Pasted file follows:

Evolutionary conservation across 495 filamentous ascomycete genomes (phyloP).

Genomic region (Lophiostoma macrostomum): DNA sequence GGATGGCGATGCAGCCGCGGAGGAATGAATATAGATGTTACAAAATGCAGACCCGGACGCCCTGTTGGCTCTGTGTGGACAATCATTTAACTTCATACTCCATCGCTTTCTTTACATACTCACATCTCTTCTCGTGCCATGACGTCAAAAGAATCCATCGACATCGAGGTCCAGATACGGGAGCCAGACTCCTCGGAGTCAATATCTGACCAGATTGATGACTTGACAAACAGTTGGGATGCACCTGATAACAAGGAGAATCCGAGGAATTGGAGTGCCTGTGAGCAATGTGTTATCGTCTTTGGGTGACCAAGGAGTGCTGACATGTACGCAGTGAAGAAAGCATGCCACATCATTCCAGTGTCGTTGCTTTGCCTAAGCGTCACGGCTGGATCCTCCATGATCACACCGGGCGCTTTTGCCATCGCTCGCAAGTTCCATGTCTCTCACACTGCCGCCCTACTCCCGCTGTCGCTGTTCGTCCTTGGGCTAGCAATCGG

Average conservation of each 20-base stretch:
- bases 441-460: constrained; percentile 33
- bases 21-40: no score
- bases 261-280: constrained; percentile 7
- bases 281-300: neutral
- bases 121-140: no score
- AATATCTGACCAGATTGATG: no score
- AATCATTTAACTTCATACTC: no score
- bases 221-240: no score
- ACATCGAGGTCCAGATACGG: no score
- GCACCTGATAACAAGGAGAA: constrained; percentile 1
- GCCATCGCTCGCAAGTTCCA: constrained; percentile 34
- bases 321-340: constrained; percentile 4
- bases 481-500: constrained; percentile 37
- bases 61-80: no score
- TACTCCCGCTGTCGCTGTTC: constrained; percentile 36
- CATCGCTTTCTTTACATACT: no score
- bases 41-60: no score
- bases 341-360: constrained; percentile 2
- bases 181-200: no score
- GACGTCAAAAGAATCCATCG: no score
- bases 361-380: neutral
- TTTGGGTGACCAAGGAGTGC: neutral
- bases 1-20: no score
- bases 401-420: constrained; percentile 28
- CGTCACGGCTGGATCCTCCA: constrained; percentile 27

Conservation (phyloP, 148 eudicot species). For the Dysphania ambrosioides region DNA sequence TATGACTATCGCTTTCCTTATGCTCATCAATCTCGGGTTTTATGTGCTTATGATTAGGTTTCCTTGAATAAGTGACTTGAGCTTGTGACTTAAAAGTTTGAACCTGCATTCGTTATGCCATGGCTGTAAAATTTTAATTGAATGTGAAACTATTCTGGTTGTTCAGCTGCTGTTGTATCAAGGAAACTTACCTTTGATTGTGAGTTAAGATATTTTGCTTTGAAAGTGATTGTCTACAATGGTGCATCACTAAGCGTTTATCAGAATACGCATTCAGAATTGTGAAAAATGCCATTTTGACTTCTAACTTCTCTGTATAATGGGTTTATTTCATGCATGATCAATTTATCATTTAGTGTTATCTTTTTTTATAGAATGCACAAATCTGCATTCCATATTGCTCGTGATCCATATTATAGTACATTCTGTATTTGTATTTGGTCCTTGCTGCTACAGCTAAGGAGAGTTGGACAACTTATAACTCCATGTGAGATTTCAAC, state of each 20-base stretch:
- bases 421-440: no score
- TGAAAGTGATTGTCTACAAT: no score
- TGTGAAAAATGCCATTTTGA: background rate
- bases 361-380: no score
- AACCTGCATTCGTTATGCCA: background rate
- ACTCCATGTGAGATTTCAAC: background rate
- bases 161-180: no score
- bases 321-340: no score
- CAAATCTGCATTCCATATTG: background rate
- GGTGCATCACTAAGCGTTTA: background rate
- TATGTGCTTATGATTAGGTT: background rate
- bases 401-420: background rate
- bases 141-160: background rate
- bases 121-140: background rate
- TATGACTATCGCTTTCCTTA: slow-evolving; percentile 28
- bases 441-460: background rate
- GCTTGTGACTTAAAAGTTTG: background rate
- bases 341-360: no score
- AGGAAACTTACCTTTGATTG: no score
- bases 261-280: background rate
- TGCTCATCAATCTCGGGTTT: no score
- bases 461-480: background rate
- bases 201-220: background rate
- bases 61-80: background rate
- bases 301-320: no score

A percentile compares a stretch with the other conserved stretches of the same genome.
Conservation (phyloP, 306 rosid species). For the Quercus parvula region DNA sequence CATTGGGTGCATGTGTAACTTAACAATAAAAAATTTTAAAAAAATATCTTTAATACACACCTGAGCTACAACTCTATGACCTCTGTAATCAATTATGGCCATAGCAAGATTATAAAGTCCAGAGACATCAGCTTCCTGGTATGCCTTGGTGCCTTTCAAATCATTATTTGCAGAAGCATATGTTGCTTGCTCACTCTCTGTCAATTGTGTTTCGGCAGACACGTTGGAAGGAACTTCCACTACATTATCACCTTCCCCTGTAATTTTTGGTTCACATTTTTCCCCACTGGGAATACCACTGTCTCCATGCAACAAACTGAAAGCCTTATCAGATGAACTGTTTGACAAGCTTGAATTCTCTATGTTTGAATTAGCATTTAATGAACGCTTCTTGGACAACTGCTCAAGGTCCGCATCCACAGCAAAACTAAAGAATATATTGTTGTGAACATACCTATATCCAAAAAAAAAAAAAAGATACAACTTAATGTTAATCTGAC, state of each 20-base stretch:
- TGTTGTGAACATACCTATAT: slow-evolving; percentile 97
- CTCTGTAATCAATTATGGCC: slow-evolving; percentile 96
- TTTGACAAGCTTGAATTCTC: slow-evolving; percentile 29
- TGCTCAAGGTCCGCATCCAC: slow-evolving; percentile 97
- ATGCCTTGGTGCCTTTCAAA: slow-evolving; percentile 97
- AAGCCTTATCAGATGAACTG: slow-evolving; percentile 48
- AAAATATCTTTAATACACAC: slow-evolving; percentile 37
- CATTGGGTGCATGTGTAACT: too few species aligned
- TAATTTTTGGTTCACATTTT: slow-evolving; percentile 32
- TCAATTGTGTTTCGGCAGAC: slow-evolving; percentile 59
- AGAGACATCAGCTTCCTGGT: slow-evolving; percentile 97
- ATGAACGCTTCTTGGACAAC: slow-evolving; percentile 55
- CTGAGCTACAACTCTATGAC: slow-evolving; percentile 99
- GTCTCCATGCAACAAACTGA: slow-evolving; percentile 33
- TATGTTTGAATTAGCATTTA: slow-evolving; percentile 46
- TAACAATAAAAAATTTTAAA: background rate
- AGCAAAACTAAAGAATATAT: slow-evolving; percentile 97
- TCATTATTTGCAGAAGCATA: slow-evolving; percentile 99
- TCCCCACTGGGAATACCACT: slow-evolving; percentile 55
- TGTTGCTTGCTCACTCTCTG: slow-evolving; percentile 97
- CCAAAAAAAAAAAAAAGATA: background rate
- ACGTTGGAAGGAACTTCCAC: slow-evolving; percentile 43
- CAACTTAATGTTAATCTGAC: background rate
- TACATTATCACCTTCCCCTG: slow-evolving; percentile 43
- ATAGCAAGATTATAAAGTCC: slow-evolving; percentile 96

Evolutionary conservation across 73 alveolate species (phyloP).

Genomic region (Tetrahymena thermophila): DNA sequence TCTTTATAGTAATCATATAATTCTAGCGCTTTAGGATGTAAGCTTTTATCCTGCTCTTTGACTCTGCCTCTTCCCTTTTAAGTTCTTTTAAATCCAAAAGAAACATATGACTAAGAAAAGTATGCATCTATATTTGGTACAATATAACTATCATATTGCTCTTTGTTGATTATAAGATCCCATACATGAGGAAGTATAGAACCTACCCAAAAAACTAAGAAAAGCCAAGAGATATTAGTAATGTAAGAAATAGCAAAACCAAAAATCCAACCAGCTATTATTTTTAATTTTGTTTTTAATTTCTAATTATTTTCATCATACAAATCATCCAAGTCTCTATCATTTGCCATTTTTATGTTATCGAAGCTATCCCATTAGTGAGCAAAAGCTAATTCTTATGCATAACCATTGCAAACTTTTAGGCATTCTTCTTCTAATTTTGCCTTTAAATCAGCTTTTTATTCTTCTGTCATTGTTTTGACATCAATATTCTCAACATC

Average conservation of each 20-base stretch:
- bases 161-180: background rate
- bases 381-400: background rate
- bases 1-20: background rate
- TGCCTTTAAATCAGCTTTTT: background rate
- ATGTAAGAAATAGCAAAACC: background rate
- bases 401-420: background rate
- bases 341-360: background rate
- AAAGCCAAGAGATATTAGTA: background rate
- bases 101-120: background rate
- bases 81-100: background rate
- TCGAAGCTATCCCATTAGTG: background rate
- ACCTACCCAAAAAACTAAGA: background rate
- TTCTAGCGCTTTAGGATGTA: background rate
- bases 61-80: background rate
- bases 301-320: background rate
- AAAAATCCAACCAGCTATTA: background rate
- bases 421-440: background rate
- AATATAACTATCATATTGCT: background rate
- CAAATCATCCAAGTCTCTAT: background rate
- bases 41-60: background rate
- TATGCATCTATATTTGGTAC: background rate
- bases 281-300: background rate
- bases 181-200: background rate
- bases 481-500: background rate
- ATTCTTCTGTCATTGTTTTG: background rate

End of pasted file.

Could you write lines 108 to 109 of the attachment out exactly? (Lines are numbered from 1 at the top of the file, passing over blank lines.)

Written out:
- bases 481-500: background rate
- ATTCTTCTGTCATTGTTTTG: background rate